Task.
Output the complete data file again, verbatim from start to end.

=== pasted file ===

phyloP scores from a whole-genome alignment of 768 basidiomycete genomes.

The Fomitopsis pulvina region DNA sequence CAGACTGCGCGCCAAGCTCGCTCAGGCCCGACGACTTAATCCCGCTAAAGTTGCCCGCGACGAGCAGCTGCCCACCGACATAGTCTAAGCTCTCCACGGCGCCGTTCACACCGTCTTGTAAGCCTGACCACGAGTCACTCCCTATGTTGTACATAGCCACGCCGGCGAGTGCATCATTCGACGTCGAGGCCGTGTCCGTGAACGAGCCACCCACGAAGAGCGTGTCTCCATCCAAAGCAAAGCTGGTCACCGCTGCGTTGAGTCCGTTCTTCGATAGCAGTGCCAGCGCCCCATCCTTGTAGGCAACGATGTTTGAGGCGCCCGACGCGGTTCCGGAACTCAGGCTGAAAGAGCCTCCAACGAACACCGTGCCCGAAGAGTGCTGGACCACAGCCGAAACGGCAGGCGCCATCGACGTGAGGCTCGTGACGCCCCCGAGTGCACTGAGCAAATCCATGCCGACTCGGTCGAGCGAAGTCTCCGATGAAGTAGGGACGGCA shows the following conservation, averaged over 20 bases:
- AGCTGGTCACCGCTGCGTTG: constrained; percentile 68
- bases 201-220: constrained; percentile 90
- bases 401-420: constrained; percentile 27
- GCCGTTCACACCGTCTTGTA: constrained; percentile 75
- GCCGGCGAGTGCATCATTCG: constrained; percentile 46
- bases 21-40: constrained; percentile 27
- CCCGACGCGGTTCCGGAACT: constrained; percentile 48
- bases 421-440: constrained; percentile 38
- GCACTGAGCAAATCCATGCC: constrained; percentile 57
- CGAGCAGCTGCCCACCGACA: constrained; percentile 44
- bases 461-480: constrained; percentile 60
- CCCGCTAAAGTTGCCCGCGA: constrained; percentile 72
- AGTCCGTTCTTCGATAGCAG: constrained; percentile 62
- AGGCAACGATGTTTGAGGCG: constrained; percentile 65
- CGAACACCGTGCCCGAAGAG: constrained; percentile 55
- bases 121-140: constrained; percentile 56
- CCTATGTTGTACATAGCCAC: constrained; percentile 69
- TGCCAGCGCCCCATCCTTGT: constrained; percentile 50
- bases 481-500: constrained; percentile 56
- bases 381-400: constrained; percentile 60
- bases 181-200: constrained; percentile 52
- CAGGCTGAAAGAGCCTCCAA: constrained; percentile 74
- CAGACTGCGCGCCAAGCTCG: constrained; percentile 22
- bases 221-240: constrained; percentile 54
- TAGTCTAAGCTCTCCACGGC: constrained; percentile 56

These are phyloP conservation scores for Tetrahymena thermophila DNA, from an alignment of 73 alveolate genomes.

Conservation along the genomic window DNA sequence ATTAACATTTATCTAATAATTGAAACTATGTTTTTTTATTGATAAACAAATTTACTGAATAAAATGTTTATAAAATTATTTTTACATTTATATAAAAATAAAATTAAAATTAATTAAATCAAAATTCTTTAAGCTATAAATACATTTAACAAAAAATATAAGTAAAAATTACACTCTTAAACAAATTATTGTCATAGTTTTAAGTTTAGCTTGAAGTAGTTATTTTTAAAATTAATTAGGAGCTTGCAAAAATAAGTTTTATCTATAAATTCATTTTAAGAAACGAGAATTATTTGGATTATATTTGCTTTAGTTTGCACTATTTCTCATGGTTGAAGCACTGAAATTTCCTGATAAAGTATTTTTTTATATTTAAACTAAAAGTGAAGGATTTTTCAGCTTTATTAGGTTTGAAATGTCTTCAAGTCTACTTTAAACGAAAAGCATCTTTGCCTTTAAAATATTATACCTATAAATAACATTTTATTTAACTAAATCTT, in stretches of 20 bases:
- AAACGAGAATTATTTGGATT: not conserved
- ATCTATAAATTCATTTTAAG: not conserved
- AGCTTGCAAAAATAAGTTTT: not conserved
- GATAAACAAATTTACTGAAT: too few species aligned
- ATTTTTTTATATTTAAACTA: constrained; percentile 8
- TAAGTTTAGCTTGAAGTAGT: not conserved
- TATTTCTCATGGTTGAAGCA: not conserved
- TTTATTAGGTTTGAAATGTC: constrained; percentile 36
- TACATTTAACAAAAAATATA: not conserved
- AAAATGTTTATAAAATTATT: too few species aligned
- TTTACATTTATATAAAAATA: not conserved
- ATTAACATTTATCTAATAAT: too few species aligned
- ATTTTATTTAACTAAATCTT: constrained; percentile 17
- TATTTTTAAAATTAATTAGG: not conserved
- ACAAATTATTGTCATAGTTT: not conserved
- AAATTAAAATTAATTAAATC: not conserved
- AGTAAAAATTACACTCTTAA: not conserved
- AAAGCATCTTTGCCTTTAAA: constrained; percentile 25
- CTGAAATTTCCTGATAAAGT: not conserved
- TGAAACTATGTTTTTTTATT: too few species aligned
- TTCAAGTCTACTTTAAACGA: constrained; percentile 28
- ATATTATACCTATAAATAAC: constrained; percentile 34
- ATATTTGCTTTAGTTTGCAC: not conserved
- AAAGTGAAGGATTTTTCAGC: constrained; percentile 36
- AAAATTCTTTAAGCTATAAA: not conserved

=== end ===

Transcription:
phyloP scores from a whole-genome alignment of 768 basidiomycete genomes.

The Fomitopsis pulvina region DNA sequence CAGACTGCGCGCCAAGCTCGCTCAGGCCCGACGACTTAATCCCGCTAAAGTTGCCCGCGACGAGCAGCTGCCCACCGACATAGTCTAAGCTCTCCACGGCGCCGTTCACACCGTCTTGTAAGCCTGACCACGAGTCACTCCCTATGTTGTACATAGCCACGCCGGCGAGTGCATCATTCGACGTCGAGGCCGTGTCCGTGAACGAGCCACCCACGAAGAGCGTGTCTCCATCCAAAGCAAAGCTGGTCACCGCTGCGTTGAGTCCGTTCTTCGATAGCAGTGCCAGCGCCCCATCCTTGTAGGCAACGATGTTTGAGGCGCCCGACGCGGTTCCGGAACTCAGGCTGAAAGAGCCTCCAACGAACACCGTGCCCGAAGAGTGCTGGACCACAGCCGAAACGGCAGGCGCCATCGACGTGAGGCTCGTGACGCCCCCGAGTGCACTGAGCAAATCCATGCCGACTCGGTCGAGCGAAGTCTCCGATGAAGTAGGGACGGCA shows the following conservation, averaged over 20 bases:
- AGCTGGTCACCGCTGCGTTG: constrained; percentile 68
- bases 201-220: constrained; percentile 90
- bases 401-420: constrained; percentile 27
- GCCGTTCACACCGTCTTGTA: constrained; percentile 75
- GCCGGCGAGTGCATCATTCG: constrained; percentile 46
- bases 21-40: constrained; percentile 27
- CCCGACGCGGTTCCGGAACT: constrained; percentile 48
- bases 421-440: constrained; percentile 38
- GCACTGAGCAAATCCATGCC: constrained; percentile 57
- CGAGCAGCTGCCCACCGACA: constrained; percentile 44
- bases 461-480: constrained; percentile 60
- CCCGCTAAAGTTGCCCGCGA: constrained; percentile 72
- AGTCCGTTCTTCGATAGCAG: constrained; percentile 62
- AGGCAACGATGTTTGAGGCG: constrained; percentile 65
- CGAACACCGTGCCCGAAGAG: constrained; percentile 55
- bases 121-140: constrained; percentile 56
- CCTATGTTGTACATAGCCAC: constrained; percentile 69
- TGCCAGCGCCCCATCCTTGT: constrained; percentile 50
- bases 481-500: constrained; percentile 56
- bases 381-400: constrained; percentile 60
- bases 181-200: constrained; percentile 52
- CAGGCTGAAAGAGCCTCCAA: constrained; percentile 74
- CAGACTGCGCGCCAAGCTCG: constrained; percentile 22
- bases 221-240: constrained; percentile 54
- TAGTCTAAGCTCTCCACGGC: constrained; percentile 56

These are phyloP conservation scores for Tetrahymena thermophila DNA, from an alignment of 73 alveolate genomes.

Conservation along the genomic window DNA sequence ATTAACATTTATCTAATAATTGAAACTATGTTTTTTTATTGATAAACAAATTTACTGAATAAAATGTTTATAAAATTATTTTTACATTTATATAAAAATAAAATTAAAATTAATTAAATCAAAATTCTTTAAGCTATAAATACATTTAACAAAAAATATAAGTAAAAATTACACTCTTAAACAAATTATTGTCATAGTTTTAAGTTTAGCTTGAAGTAGTTATTTTTAAAATTAATTAGGAGCTTGCAAAAATAAGTTTTATCTATAAATTCATTTTAAGAAACGAGAATTATTTGGATTATATTTGCTTTAGTTTGCACTATTTCTCATGGTTGAAGCACTGAAATTTCCTGATAAAGTATTTTTTTATATTTAAACTAAAAGTGAAGGATTTTTCAGCTTTATTAGGTTTGAAATGTCTTCAAGTCTACTTTAAACGAAAAGCATCTTTGCCTTTAAAATATTATACCTATAAATAACATTTTATTTAACTAAATCTT, in stretches of 20 bases:
- AAACGAGAATTATTTGGATT: not conserved
- ATCTATAAATTCATTTTAAG: not conserved
- AGCTTGCAAAAATAAGTTTT: not conserved
- GATAAACAAATTTACTGAAT: too few species aligned
- ATTTTTTTATATTTAAACTA: constrained; percentile 8
- TAAGTTTAGCTTGAAGTAGT: not conserved
- TATTTCTCATGGTTGAAGCA: not conserved
- TTTATTAGGTTTGAAATGTC: constrained; percentile 36
- TACATTTAACAAAAAATATA: not conserved
- AAAATGTTTATAAAATTATT: too few species aligned
- TTTACATTTATATAAAAATA: not conserved
- ATTAACATTTATCTAATAAT: too few species aligned
- ATTTTATTTAACTAAATCTT: constrained; percentile 17
- TATTTTTAAAATTAATTAGG: not conserved
- ACAAATTATTGTCATAGTTT: not conserved
- AAATTAAAATTAATTAAATC: not conserved
- AGTAAAAATTACACTCTTAA: not conserved
- AAAGCATCTTTGCCTTTAAA: constrained; percentile 25
- CTGAAATTTCCTGATAAAGT: not conserved
- TGAAACTATGTTTTTTTATT: too few species aligned
- TTCAAGTCTACTTTAAACGA: constrained; percentile 28
- ATATTATACCTATAAATAAC: constrained; percentile 34
- ATATTTGCTTTAGTTTGCAC: not conserved
- AAAGTGAAGGATTTTTCAGC: constrained; percentile 36
- AAAATTCTTTAAGCTATAAA: not conserved